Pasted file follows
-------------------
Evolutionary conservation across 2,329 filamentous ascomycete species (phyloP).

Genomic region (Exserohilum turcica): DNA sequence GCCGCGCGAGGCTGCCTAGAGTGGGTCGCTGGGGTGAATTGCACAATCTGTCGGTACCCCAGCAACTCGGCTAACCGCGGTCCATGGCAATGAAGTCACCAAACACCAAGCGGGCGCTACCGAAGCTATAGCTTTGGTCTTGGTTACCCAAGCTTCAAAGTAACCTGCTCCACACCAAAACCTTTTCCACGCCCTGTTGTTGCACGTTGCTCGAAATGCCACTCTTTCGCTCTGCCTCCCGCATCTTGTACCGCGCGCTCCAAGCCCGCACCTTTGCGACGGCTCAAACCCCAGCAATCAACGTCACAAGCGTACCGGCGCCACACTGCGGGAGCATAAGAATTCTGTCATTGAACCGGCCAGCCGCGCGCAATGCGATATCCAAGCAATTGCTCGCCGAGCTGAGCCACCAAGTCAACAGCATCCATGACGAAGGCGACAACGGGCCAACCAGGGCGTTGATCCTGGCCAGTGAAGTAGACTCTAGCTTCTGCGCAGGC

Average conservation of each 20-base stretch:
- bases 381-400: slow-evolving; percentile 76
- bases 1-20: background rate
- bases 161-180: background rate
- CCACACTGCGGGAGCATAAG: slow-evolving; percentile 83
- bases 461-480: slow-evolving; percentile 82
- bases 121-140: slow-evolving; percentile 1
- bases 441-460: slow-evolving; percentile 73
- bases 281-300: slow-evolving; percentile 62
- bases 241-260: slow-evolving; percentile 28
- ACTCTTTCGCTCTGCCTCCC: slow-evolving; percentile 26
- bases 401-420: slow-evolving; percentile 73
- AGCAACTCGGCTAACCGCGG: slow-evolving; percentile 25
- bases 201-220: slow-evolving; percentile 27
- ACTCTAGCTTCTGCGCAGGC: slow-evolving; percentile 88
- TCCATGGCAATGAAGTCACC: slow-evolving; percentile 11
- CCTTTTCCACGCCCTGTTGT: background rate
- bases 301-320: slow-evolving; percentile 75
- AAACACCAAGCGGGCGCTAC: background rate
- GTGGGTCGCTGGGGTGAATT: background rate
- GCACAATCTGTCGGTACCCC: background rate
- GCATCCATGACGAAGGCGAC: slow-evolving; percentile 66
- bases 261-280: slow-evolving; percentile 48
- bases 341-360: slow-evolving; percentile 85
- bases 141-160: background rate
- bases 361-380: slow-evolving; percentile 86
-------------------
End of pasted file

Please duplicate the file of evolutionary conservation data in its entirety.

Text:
Evolutionary conservation across 2,329 filamentous ascomycete species (phyloP).

Genomic region (Exserohilum turcica): DNA sequence GCCGCGCGAGGCTGCCTAGAGTGGGTCGCTGGGGTGAATTGCACAATCTGTCGGTACCCCAGCAACTCGGCTAACCGCGGTCCATGGCAATGAAGTCACCAAACACCAAGCGGGCGCTACCGAAGCTATAGCTTTGGTCTTGGTTACCCAAGCTTCAAAGTAACCTGCTCCACACCAAAACCTTTTCCACGCCCTGTTGTTGCACGTTGCTCGAAATGCCACTCTTTCGCTCTGCCTCCCGCATCTTGTACCGCGCGCTCCAAGCCCGCACCTTTGCGACGGCTCAAACCCCAGCAATCAACGTCACAAGCGTACCGGCGCCACACTGCGGGAGCATAAGAATTCTGTCATTGAACCGGCCAGCCGCGCGCAATGCGATATCCAAGCAATTGCTCGCCGAGCTGAGCCACCAAGTCAACAGCATCCATGACGAAGGCGACAACGGGCCAACCAGGGCGTTGATCCTGGCCAGTGAAGTAGACTCTAGCTTCTGCGCAGGC

Average conservation of each 20-base stretch:
- bases 381-400: slow-evolving; percentile 76
- bases 1-20: background rate
- bases 161-180: background rate
- CCACACTGCGGGAGCATAAG: slow-evolving; percentile 83
- bases 461-480: slow-evolving; percentile 82
- bases 121-140: slow-evolving; percentile 1
- bases 441-460: slow-evolving; percentile 73
- bases 281-300: slow-evolving; percentile 62
- bases 241-260: slow-evolving; percentile 28
- ACTCTTTCGCTCTGCCTCCC: slow-evolving; percentile 26
- bases 401-420: slow-evolving; percentile 73
- AGCAACTCGGCTAACCGCGG: slow-evolving; percentile 25
- bases 201-220: slow-evolving; percentile 27
- ACTCTAGCTTCTGCGCAGGC: slow-evolving; percentile 88
- TCCATGGCAATGAAGTCACC: slow-evolving; percentile 11
- CCTTTTCCACGCCCTGTTGT: background rate
- bases 301-320: slow-evolving; percentile 75
- AAACACCAAGCGGGCGCTAC: background rate
- GTGGGTCGCTGGGGTGAATT: background rate
- GCACAATCTGTCGGTACCCC: background rate
- GCATCCATGACGAAGGCGAC: slow-evolving; percentile 66
- bases 261-280: slow-evolving; percentile 48
- bases 341-360: slow-evolving; percentile 85
- bases 141-160: background rate
- bases 361-380: slow-evolving; percentile 86